Threonine120.2→74.215–500y = 29.596x + 266.150.99951.312.1816.3592,125
Cysteine241.3→74.26.25–250y = 43.708x + 25.2970.99930.310.5217.9699,185
Isoleucine132.2→69.23–500y = 135.27x + 20.9160.99910.230.3815.45156,381
Leucine132.2→86.13–500y = 114.7x + 92.7050.99790.931.5415.68116,776
Asparagine133.1 →74.03–500 y = 14.272x + 241.430.99681.242.0716.3380,394
Aspartic acid134.1→74.115–500y = 23.42x + 291.320.99958.7314.5616.69102,863
Glutamine147.1→84.115–500 y = 19.263x + 908.90.98971.372.2816.8193,292
Lysine147.1→84.23–500y = 213.13x + 161.590.99440.450.759.1497,211
Glutamic acid148.1→84.23–500y = 109.51x + 210.190.99841.452.4217.1683,677
Methionine150.1→104.13–500y = 40.467x + 29.6610.99930.631.0416.77106,854
Histidine156.1→110.215–500 y = 293.33x + 700.50.99940.330.559.8284,402
Phenylalanine166.2→120.13–500 y = 376.93x + 342.590.99910.320.5317.45101,095
Arginine175.2→70.23–500 y = 189.47x + 97.0030.99920.220.379.5686,366
Tyrosine182.1→165.13–500 y = 41.35x + 76.9580.99801.392.3217.8695,190
Tryptophan205.1→118.13–500 y = 81.434x + 425.820.99930.841.4016.96100,132
Table 3. Accuracy, precision and recovery data from quality control (QC) samples.
Table 3. Accuracy, precision and recovery data from quality control (QC) samples.
(QC Level)
Intra-Assay (n = 5)Inter-Assay (n = 15)Recovery (%)
Mean Found Concentration (µM)RSD (%)RE (% Nom.)Mean Found Concentration (µM)RSD (%)RE (% Nom.)
QC low16.015.926.7414.975.80−0.1987.40
QC medium147.295.47−1.81140.766.65−6.1692.31
QC high380.426.01−4.90386.941.62−3.26101.99
QC low14.289.70−4.8115.109.030.6290.87
QC medium147.363.57−1.76145.973.50−2.6990.49
QC high407.072.321.77411.733.992.9394.50
QC low14.202.60−5.3214.624.61−2.5394.55
QC medium153.231.172.15149.904.55−0.0698.32
QC high403.692.410.92404.246.731.0695.54
QC low13.562.25−9.6313.782.77−8.1793.44
QC medium151.943.541.29151.506.221.0092.82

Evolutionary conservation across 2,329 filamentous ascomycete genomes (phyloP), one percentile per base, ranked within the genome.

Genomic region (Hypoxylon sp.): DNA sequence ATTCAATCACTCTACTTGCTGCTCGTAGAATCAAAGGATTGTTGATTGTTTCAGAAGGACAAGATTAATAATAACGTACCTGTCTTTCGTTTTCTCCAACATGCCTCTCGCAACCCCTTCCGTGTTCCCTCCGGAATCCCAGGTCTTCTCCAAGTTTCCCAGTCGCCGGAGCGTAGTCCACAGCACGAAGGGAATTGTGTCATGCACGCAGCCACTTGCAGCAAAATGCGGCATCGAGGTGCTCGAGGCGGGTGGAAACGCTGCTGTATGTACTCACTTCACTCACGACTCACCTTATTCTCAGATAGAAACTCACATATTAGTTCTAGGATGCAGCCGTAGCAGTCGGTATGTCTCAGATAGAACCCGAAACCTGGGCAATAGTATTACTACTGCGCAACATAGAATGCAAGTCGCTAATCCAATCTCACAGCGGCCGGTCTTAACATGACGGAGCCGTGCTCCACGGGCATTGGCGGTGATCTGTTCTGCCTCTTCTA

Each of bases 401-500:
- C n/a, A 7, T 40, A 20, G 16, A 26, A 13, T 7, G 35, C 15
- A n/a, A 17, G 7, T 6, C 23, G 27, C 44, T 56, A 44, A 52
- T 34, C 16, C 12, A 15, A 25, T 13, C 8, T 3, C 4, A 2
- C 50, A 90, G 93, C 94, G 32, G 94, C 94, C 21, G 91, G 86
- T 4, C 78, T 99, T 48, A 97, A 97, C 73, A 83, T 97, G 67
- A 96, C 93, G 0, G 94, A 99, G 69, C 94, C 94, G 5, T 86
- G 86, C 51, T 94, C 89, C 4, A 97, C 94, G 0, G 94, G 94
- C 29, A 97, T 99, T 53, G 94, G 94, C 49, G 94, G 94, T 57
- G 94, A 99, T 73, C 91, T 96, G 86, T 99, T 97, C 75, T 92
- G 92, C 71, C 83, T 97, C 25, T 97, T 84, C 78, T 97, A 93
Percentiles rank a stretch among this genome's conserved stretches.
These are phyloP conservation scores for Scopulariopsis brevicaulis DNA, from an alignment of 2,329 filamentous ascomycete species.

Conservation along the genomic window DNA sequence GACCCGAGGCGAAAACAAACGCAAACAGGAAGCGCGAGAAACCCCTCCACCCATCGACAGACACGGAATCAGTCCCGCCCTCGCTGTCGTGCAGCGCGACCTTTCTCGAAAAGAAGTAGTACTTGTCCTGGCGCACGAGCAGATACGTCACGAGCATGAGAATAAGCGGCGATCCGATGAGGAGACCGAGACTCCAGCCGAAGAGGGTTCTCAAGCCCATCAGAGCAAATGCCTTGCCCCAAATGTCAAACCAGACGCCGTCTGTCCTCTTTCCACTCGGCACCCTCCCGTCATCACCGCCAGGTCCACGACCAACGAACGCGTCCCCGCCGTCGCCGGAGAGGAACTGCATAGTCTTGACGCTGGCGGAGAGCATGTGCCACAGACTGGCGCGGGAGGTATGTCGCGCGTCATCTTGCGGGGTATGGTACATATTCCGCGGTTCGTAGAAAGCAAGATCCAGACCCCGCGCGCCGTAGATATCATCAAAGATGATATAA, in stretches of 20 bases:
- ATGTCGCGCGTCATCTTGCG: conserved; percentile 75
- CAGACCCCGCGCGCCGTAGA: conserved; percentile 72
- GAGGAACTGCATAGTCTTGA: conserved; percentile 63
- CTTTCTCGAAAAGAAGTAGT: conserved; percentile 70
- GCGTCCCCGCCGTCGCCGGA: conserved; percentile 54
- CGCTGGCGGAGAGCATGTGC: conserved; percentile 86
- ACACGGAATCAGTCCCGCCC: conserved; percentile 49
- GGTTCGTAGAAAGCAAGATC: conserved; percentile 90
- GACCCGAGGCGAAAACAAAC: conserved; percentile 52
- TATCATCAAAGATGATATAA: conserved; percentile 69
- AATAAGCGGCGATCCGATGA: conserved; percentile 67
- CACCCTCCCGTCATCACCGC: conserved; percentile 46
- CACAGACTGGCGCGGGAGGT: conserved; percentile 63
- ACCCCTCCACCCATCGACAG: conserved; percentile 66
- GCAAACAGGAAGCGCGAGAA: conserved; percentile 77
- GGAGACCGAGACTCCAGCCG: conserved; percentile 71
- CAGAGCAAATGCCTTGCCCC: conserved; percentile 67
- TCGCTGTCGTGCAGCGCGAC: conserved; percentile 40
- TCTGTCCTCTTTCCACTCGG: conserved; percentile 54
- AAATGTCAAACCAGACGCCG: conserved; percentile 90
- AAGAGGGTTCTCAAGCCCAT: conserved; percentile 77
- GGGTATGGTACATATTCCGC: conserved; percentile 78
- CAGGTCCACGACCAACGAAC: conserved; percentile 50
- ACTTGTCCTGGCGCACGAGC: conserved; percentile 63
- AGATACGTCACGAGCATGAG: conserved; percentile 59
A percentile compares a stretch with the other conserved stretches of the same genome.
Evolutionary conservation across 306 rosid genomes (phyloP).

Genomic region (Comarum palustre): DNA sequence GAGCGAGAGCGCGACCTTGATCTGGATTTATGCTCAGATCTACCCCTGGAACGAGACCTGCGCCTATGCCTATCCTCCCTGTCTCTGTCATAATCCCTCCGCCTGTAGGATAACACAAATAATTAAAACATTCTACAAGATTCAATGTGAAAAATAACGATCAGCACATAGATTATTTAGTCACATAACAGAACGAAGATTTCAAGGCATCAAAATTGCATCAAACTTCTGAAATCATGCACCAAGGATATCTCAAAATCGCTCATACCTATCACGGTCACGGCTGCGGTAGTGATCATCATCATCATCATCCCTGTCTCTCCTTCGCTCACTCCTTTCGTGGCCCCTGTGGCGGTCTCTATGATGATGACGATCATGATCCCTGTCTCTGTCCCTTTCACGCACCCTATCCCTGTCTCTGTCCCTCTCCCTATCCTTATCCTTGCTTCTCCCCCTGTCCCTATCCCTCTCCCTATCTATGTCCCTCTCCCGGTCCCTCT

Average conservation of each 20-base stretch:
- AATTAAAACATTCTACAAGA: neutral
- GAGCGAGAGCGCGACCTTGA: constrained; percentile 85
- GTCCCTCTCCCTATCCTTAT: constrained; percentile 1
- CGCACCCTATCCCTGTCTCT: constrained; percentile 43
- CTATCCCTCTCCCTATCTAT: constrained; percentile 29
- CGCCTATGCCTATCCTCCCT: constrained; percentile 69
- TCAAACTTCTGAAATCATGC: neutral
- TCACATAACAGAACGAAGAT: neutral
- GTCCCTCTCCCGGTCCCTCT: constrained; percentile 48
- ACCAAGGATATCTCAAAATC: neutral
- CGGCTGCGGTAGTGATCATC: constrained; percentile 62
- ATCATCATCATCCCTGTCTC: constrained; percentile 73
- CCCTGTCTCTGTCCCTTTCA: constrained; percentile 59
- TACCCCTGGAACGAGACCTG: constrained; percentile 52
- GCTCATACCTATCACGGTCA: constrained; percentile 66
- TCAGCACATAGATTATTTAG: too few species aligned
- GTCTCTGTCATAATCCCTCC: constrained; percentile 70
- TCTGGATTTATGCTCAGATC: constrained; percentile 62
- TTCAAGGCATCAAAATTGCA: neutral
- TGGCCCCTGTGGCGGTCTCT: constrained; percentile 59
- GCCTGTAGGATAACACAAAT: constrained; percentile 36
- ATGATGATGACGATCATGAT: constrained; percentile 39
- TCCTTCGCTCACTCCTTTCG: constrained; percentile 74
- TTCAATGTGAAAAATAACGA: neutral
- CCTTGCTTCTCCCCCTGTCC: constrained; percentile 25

QC high399.404.92−0.15402.245.880.5694.03
QC low14.321.26−4.5314.532.30−3.1595.54
QC medium153.542.532.36144.698.61−3.5495.06
QC high406.493.121.62391.095.34−2.2395.66
QC low15.572.063.7615.482.553.1789.61
QC medium151.582.001.06149.938.50−0.0596.39
QC high405.952.571.49394.413.97−1.4096.75
QC low7.954.195.977.1910.55−4.1295.37
QC medium79.332.835.7877.275.863.02101.25
QC high206.960.913.48204.890.932.4499.99
QC low14.584.49−2.8014.186.85−5.5096.91
QC medium148.983.87−0.68144.843.35−3.4492.57
QC high402.744.380.69392.065.31−1.9993.42
QC low14.323.67−4.5515.176.921.1093.93
QC medium153.093.542.06140.1711.32−6.5594.89
QC high428.142.887.03409.896.842.4797.88
QC low13.873.62−7.5314.3711.38−4.2397.34
QC medium149.279.66−0.48142.6315.12−4.9295.17
QC high384.259.87−3.94368.7411.58−7.8195.08
Aspartic acid
QC low14.7711.86−1.5715.2714.191.8096.61
QC medium135.749.66−9.51143.2612.89−4.4992.55
QC high388.464.31−2.89394.178.20−1.4697.08
QC low15.745.734.9115.786.275.1891.39
QC medium168.690.5512.46146.848.48−2.1198.13
QC high403.844.890.96385.694.92−3.58101.07
QC low13.153.18−12.3714.3613.13−4.2785.07
QC medium148.800.54−0.80140.646.44−6.2492.77
QC high415.270.913.82391.767.13−2.0693.50
Glutamic acid
QC low13.108.82−12.6714.1412.52−5.7685.37
QC medium136.294.59−9.14132.944.45−11.3794.66
QC high396.105.53−0.98383.5410.43−4.1297.82
QC low14.536.01−3.1413.7510.14−8.33102.05
QC medium163.293.638.86148.178.65−1.22100.27
QC high407.773.101.94381.278.36−4.6898.70
QC low15.321.392.1415.371.092.4397.01
QC medium145.082.97−3.28143.032.87−4.6597.51
QC high395.784.89−1.06386.852.15−3.2996.18
QC low14.191.71−5.4214.746.88−1.7396.97
QC medium149.713.93−0.19141.605.00−5.6094.12
QC high402.792.110.70395.232.71−1.2096.29
QC low12.822.45−14.5314.2214.06−5.2286.30
QC medium141.782.36−5.48139.902.54−6.7493.76
QC high399.973.83−0.01392.124.21−1.9796.52
QC low14.462.20−3.6312.8610.63−14.2689.19
QC medium160.071.936.71148.5910.78−0.9497.28
QC high421.063.425.26403.016.440.7597.25
QC low14.922.93−0.5414.226.84−5.2297.04
QC medium154.523.493.01146.827.57−2.12100.37
QC high381.423.45−4.64394.325.66−1.4298.35
RE (% Nom)—Relative error (percentage difference from the nominal value). QC low—15 μM (7.5 μM for Cys), QC medium—150 μM (75 μM for Cys), QC high—400 μM (200 μM for Cys).
Table 4. Stability testing of 20 amino acids in QC samples.
Table 4. Stability testing of 20 amino acids in QC samples.
Room Temperature Stability (24 h)Freeze-Thaw Stability (3 cycles)
QC LowQC MediumQC HighQC LowQC MediumQC High
AnalyteFound (μM)Accuracy (%RE)Found (μM)Accuracy (%RE)Found (μM)Accuracy (%RE)Found (μM)Accuracy (%RE)Found (μM)Accuracy (%RE)Found (μM)Accuracy (%RE)